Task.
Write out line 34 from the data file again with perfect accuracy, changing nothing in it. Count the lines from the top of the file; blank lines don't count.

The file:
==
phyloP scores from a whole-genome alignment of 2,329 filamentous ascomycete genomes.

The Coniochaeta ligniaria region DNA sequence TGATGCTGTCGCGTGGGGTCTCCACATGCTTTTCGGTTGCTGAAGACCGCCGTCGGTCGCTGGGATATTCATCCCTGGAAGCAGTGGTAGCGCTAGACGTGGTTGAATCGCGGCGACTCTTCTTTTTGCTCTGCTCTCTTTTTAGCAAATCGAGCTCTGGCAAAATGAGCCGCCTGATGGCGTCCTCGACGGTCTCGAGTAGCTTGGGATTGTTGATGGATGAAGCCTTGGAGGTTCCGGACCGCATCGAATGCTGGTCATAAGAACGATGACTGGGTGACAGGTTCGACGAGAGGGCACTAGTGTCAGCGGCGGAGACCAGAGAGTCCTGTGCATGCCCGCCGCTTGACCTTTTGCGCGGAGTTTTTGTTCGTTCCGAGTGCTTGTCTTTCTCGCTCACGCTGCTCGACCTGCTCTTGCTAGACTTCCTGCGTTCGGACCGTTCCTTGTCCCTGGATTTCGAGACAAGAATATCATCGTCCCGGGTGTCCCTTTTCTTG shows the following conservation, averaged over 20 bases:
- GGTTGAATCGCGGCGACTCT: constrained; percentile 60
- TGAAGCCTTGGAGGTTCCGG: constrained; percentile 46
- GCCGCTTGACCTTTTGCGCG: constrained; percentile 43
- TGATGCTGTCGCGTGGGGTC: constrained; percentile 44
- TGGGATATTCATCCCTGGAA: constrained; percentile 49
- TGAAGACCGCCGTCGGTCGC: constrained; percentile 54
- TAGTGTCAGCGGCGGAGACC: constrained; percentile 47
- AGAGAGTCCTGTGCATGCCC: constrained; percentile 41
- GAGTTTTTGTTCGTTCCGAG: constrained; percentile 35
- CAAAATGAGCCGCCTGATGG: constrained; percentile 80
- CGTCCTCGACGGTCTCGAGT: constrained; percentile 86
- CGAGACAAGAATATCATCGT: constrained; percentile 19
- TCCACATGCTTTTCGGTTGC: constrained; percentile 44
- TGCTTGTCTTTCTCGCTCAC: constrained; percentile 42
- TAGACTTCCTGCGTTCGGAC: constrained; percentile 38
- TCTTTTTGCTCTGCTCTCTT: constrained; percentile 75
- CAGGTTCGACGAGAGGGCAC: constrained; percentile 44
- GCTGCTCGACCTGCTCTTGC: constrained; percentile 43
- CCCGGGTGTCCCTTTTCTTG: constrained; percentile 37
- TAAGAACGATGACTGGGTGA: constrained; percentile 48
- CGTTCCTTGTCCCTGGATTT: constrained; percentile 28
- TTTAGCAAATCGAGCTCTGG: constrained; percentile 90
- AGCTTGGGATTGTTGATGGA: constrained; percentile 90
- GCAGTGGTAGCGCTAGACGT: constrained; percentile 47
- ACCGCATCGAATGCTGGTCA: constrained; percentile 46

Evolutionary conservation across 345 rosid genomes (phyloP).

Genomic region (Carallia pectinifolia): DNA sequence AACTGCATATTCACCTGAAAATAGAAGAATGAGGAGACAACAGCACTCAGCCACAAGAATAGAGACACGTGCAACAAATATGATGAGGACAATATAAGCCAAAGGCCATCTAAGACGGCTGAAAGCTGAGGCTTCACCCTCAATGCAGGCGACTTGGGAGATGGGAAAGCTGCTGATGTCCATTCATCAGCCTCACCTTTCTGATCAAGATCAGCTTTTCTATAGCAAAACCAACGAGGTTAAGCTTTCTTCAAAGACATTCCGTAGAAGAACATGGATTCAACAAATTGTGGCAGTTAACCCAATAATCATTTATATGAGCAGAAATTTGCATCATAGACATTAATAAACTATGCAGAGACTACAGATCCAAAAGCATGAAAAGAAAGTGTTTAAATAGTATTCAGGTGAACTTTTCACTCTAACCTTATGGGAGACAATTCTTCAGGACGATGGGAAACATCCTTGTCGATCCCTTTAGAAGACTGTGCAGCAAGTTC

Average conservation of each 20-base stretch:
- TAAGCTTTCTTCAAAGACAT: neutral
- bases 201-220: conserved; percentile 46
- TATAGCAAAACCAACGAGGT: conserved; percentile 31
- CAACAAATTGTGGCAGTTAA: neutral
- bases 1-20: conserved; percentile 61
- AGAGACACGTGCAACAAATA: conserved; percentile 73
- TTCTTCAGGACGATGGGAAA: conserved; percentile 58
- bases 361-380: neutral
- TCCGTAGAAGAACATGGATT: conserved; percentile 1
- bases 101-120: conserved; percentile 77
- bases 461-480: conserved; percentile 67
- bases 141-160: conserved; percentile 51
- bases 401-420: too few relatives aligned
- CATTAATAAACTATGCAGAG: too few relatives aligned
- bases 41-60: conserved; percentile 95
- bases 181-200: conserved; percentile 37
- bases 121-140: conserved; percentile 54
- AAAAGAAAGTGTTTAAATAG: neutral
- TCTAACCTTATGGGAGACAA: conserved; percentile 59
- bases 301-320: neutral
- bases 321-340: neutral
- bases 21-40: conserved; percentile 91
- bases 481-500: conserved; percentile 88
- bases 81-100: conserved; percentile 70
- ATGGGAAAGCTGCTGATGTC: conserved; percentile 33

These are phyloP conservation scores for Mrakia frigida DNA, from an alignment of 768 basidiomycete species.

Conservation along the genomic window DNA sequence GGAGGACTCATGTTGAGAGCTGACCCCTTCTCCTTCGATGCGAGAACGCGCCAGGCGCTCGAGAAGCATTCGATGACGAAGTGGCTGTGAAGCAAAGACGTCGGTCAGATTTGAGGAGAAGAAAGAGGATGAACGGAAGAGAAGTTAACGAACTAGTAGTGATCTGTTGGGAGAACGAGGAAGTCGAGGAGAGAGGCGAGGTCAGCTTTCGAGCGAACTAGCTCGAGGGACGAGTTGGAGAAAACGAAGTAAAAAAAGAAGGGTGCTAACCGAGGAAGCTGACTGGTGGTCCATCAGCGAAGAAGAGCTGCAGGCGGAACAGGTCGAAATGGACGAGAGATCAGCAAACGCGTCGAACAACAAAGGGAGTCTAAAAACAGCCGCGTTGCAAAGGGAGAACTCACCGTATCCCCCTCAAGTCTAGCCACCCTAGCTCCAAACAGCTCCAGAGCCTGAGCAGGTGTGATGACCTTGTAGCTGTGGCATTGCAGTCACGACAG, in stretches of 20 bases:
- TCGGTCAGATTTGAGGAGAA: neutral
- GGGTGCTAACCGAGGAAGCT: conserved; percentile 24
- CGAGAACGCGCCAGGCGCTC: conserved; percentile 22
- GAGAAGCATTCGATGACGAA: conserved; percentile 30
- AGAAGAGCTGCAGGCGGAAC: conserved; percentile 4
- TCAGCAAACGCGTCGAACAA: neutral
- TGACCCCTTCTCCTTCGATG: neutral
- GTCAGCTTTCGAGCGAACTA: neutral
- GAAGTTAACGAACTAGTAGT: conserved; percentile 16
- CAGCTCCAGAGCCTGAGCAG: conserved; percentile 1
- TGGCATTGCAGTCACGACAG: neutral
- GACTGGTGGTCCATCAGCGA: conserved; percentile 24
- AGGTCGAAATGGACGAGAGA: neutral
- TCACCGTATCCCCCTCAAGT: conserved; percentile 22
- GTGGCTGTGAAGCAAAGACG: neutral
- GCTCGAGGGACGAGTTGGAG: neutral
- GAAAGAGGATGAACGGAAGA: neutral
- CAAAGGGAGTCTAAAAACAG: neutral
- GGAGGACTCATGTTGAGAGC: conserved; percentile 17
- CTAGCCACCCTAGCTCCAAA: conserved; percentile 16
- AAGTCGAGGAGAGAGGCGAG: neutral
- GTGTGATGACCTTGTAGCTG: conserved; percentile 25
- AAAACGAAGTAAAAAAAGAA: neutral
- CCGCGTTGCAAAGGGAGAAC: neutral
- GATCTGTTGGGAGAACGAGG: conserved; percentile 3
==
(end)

- CAACAAATTGTGGCAGTTAA: neutral